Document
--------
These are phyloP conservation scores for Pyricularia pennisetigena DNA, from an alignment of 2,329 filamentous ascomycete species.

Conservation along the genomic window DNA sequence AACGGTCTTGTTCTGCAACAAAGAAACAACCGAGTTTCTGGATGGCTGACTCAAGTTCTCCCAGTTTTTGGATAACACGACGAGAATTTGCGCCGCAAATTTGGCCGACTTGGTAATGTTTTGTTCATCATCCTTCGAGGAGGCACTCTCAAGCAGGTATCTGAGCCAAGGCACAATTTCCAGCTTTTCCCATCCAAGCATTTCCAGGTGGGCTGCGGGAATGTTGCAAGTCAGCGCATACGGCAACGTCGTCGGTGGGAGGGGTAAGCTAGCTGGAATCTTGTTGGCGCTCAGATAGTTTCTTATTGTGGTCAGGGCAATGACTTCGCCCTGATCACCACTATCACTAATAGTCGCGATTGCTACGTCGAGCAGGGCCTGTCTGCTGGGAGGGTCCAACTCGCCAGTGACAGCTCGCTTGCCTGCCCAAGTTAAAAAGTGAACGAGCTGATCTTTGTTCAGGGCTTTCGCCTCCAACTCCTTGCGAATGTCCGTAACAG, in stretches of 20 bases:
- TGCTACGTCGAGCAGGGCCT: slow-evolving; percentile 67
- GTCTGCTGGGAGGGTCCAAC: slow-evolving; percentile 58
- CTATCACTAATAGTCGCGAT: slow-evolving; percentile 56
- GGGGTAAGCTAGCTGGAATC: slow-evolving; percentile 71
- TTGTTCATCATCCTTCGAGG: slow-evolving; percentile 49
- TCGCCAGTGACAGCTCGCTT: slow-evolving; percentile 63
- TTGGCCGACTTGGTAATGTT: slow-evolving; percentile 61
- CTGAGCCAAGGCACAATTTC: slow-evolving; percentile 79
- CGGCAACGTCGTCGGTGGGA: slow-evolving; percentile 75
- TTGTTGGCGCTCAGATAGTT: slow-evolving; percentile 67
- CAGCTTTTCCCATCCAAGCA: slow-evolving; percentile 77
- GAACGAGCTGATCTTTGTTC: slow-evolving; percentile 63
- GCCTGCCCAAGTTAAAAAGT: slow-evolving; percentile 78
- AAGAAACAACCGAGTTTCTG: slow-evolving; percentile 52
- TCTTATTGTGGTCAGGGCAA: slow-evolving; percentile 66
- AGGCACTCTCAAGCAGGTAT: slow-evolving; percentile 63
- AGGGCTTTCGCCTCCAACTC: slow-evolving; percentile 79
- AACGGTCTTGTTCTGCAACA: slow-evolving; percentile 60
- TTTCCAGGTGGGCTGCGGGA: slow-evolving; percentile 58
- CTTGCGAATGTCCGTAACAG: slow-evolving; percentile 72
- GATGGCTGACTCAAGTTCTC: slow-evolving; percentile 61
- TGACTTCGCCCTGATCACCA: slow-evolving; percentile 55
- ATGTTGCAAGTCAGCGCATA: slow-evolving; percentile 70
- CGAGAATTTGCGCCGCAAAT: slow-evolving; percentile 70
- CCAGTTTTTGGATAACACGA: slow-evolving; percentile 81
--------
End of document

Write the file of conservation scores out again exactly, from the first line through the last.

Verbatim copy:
These are phyloP conservation scores for Pyricularia pennisetigena DNA, from an alignment of 2,329 filamentous ascomycete species.

Conservation along the genomic window DNA sequence AACGGTCTTGTTCTGCAACAAAGAAACAACCGAGTTTCTGGATGGCTGACTCAAGTTCTCCCAGTTTTTGGATAACACGACGAGAATTTGCGCCGCAAATTTGGCCGACTTGGTAATGTTTTGTTCATCATCCTTCGAGGAGGCACTCTCAAGCAGGTATCTGAGCCAAGGCACAATTTCCAGCTTTTCCCATCCAAGCATTTCCAGGTGGGCTGCGGGAATGTTGCAAGTCAGCGCATACGGCAACGTCGTCGGTGGGAGGGGTAAGCTAGCTGGAATCTTGTTGGCGCTCAGATAGTTTCTTATTGTGGTCAGGGCAATGACTTCGCCCTGATCACCACTATCACTAATAGTCGCGATTGCTACGTCGAGCAGGGCCTGTCTGCTGGGAGGGTCCAACTCGCCAGTGACAGCTCGCTTGCCTGCCCAAGTTAAAAAGTGAACGAGCTGATCTTTGTTCAGGGCTTTCGCCTCCAACTCCTTGCGAATGTCCGTAACAG, in stretches of 20 bases:
- TGCTACGTCGAGCAGGGCCT: slow-evolving; percentile 67
- GTCTGCTGGGAGGGTCCAAC: slow-evolving; percentile 58
- CTATCACTAATAGTCGCGAT: slow-evolving; percentile 56
- GGGGTAAGCTAGCTGGAATC: slow-evolving; percentile 71
- TTGTTCATCATCCTTCGAGG: slow-evolving; percentile 49
- TCGCCAGTGACAGCTCGCTT: slow-evolving; percentile 63
- TTGGCCGACTTGGTAATGTT: slow-evolving; percentile 61
- CTGAGCCAAGGCACAATTTC: slow-evolving; percentile 79
- CGGCAACGTCGTCGGTGGGA: slow-evolving; percentile 75
- TTGTTGGCGCTCAGATAGTT: slow-evolving; percentile 67
- CAGCTTTTCCCATCCAAGCA: slow-evolving; percentile 77
- GAACGAGCTGATCTTTGTTC: slow-evolving; percentile 63
- GCCTGCCCAAGTTAAAAAGT: slow-evolving; percentile 78
- AAGAAACAACCGAGTTTCTG: slow-evolving; percentile 52
- TCTTATTGTGGTCAGGGCAA: slow-evolving; percentile 66
- AGGCACTCTCAAGCAGGTAT: slow-evolving; percentile 63
- AGGGCTTTCGCCTCCAACTC: slow-evolving; percentile 79
- AACGGTCTTGTTCTGCAACA: slow-evolving; percentile 60
- TTTCCAGGTGGGCTGCGGGA: slow-evolving; percentile 58
- CTTGCGAATGTCCGTAACAG: slow-evolving; percentile 72
- GATGGCTGACTCAAGTTCTC: slow-evolving; percentile 61
- TGACTTCGCCCTGATCACCA: slow-evolving; percentile 55
- ATGTTGCAAGTCAGCGCATA: slow-evolving; percentile 70
- CGAGAATTTGCGCCGCAAAT: slow-evolving; percentile 70
- CCAGTTTTTGGATAACACGA: slow-evolving; percentile 81